Happy 2015! The start of a new year means another chance to achieve your dream garden! It's time for a clean slate (and hopefully some compost-enhanced soil) to get your spring crops off to a glorious start. It's also valuable to reflect upon your garden experiences from this past year so you know what NOT to do this time around. Find those crumpled garden notes where you wrote down all the exciting crop varieties you wanted to grow!
For this blog, I decided to muse about the failures in Demonstration Garden in 2014. Of course, the garden as a whole was incredibly successful but it's entertaining to recount some of the lessons learned. From crop failures due to pests and diseases, painful plant varieties and scary flowers I'm going to recount the Top 10 Demonstration Garden Bloopers of 2014 (in no particular order).
- The invasion of the harlequin bugs – Fellow gardeners of Sacramento, 2014 was a great year for harlequins, which meant it was a bad year for us. I battled them for my perennial tree kale for months until I realized I could not defeat them. I gave up and pulled the whole patch up in frustration. Only then did I realize I could have cut most of them down to the ground and they would have re-sprouted. Oops! Check out our new, gorgeous (and shorter) patch of tree kale in the garden this year!
- The okra planted in the garden became monstrous and produced a bountiful crop of okra pods. The problem was I never wanted to harvest them because my skin was severely irritated by brushing against the plant. Yes, I could wear long gloves but it's hard to grasp the pods with bulky gloves. I was never excited to squeeze past the okra and I might have been a tad gleeful when I finally pulled it out of the ground. What will I do differently in 2015? Have more help with harvesting!
- A well managed compost pile should be damp and odorless. Poorly managed compost that is rarely turned will cause your volunteers to run away from it. We are often very busy and build our compost piles without turning them regularly (which you should try to do at least every other week). One day a garden volunteer turned a pile and released a stench from the gelatinous mass was shocking, overwhelming and grossly sweet. One of the volunteers had to leave because of the smell. 2015 will be the year of regular compost turnings!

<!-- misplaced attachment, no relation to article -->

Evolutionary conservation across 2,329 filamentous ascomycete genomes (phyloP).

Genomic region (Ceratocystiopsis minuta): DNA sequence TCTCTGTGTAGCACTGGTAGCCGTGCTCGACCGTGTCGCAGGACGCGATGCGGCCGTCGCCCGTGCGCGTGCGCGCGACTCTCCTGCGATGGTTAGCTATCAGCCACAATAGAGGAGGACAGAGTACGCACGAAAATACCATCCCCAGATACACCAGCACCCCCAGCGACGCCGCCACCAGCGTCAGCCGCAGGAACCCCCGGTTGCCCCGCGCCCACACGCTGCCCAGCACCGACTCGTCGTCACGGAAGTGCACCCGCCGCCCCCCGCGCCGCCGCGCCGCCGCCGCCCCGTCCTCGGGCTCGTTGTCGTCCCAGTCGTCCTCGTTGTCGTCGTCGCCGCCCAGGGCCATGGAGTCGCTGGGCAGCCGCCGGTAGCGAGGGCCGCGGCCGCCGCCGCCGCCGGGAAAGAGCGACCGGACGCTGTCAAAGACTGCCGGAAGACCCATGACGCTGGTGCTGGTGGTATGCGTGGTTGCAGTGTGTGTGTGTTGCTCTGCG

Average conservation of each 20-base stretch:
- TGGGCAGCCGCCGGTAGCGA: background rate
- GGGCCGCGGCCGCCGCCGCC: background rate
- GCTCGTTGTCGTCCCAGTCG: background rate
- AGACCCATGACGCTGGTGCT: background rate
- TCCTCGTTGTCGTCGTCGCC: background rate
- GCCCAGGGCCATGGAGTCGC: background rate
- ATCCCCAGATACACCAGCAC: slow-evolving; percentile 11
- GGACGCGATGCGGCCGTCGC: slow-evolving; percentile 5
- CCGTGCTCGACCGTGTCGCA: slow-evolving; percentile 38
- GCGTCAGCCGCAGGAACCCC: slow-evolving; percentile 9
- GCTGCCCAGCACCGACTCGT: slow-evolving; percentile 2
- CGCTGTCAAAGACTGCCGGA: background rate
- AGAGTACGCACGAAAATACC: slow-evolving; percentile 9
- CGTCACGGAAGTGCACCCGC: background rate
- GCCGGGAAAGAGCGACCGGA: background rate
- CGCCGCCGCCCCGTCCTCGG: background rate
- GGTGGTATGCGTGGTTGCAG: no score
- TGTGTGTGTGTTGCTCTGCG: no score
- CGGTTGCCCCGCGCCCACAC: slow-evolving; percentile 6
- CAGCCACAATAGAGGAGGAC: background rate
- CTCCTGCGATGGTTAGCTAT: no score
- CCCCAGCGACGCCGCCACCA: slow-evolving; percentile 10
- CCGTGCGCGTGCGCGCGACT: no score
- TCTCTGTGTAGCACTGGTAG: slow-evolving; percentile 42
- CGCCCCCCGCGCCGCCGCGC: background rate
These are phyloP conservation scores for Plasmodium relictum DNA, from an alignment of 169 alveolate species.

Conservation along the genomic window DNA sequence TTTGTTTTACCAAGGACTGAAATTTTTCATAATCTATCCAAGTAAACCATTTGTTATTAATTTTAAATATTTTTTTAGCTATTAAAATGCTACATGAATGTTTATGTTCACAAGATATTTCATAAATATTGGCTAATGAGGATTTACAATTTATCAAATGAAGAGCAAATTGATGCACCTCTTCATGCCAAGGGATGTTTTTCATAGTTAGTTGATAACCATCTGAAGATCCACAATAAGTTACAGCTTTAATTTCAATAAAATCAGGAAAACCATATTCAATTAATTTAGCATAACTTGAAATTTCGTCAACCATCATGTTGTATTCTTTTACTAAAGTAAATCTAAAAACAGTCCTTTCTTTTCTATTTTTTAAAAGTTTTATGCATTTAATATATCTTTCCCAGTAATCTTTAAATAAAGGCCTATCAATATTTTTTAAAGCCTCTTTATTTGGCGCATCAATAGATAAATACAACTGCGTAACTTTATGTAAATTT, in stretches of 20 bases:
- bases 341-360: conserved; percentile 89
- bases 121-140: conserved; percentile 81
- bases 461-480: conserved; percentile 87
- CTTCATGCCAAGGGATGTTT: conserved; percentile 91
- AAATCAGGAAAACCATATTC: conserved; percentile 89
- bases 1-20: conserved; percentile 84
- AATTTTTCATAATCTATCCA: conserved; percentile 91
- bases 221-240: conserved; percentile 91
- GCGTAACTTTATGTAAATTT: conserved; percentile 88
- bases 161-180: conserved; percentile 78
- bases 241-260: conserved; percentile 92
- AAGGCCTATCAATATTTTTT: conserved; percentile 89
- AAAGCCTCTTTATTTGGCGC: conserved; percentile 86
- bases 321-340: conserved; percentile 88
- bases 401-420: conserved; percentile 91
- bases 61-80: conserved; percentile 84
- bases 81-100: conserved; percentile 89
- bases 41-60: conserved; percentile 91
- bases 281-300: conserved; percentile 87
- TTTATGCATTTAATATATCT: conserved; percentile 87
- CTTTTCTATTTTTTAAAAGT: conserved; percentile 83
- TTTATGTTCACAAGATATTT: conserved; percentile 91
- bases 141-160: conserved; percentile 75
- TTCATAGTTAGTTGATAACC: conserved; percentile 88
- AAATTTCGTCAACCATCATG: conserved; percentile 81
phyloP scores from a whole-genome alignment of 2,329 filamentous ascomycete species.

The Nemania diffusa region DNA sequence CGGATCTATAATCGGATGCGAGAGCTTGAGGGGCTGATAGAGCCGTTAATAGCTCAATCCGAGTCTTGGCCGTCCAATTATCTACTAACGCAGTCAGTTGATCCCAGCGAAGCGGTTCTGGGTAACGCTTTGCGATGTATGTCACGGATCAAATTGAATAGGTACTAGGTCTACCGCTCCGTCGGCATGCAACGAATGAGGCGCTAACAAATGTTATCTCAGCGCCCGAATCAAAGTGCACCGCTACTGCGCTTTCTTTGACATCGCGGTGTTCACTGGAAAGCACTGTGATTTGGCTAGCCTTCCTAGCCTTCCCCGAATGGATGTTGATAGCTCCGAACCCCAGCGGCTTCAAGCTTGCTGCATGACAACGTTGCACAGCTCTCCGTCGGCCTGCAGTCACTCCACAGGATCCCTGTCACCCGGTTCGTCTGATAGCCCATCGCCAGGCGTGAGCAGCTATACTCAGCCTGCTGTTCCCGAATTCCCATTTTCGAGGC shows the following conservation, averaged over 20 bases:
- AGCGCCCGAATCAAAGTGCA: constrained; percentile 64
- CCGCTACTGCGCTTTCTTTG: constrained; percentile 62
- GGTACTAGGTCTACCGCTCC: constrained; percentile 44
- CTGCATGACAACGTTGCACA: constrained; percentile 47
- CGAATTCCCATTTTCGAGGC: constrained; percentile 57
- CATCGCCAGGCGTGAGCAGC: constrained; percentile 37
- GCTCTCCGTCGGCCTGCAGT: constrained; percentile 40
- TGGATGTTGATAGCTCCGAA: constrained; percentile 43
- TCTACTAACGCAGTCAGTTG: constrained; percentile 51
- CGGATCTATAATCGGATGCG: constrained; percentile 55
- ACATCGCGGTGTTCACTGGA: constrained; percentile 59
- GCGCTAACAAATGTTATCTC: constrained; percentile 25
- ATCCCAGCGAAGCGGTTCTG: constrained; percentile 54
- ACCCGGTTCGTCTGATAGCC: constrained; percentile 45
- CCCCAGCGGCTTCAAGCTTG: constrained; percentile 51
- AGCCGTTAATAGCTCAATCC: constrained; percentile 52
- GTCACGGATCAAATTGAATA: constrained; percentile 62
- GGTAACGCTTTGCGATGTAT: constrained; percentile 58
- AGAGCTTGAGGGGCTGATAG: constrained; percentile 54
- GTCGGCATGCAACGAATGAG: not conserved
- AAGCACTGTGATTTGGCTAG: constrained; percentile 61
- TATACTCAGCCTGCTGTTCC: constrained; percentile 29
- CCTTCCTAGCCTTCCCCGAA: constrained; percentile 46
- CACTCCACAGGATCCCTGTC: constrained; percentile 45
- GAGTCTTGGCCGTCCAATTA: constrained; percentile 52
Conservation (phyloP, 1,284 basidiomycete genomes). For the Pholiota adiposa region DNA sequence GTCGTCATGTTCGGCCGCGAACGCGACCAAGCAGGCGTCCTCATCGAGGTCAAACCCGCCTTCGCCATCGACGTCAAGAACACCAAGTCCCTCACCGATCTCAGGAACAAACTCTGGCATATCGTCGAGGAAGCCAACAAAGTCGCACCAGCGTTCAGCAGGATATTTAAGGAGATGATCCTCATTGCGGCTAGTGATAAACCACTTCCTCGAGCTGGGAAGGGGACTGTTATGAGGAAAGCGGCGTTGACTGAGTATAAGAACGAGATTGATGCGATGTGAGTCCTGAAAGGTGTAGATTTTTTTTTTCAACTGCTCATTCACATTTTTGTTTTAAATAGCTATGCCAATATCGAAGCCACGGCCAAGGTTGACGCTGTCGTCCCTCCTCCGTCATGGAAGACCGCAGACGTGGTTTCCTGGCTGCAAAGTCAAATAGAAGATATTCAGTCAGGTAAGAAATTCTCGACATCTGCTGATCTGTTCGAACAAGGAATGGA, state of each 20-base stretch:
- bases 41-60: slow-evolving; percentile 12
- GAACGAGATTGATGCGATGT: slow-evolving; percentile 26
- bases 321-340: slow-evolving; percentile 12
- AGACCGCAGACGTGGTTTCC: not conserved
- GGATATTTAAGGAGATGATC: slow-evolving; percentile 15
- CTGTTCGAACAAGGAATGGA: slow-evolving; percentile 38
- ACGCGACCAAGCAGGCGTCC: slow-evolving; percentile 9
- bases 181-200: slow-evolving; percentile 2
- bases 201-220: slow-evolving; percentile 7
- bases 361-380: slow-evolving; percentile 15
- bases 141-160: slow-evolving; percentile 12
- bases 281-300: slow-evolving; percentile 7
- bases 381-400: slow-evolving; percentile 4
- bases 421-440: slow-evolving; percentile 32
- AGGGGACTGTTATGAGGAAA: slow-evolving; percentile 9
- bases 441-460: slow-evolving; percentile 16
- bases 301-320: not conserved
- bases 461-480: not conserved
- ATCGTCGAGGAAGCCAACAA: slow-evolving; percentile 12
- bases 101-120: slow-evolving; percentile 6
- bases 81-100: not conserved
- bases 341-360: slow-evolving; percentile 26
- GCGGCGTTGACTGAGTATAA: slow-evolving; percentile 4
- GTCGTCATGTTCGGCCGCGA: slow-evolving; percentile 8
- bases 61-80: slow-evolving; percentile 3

- Everybody loves California poppies, especially me. This is why I planted a dozen around the garden last spring. Unfortunately, not all the flowers bloom on a plant at once, meaning that while the late-bloomers open, the early-bloomers have gone to seed. The most prolific weed in the garden today? California poppies. Who knew that could be a problem? Lesson in 2015 – pull it out before the seed disperses!
- Sadly, we had some loss of life this year. The aquaponics system lost three fish friends to various causes. The two found floating in their tank died of unknown causes. The final fish jumped out of a huge pot off a counter and onto the concrete while I was cleaning his tank. Note to self: put a cover on all containers full of fish.
- I grew some interesting flower varieties this year but perhaps the most infamous was cleome. These spider flowers grew about 4’ tall, had a musky scent and sharp spines on the leaves. They caught of a lot of attention by people taking tours in the Demonstration Garden.
- We grew pole beans that produced beautiful red flowers, but not one bean. At first I thought an animal was eating all of them up but then I realized no living thing could be that efficient. I figured that the plants were too stressed by heat to produce any beans or I got a mysteriously sterile batch. I am going to try different varieties in 2015.
- The cucumbers this summer grew phenomenally. The vines became so overgrown and thick that it was often difficult to find the fruit until it was a foot long. I sampled one of these monsters one day and immediately spit it out because the flesh and seeds were so bitter. The cucumber had decided it was no longer being propagated for consumption and decided to put all its energy into make strong seeds. Pro tip: do not give away or eat foot-long cucumbers.
- Our tomato plants also grew well this summer, and by well I mean they became tomato bushes and obliterated the measly trellis system I erected to hold them up. Given, I should have used wire instead of garden string to hold them up but by the time the strings broke it was too difficult to pull the plants back up or tie string around their branches. We were awash in green leaves but less awash in tomatoes since a majority of the flowers were hidden and didn't get pollinated. This summer – pruning and trellising, oh my!
Submitted by Kate Wilkins, Garden Coordinator at Sacramento Food Bank & Family Services.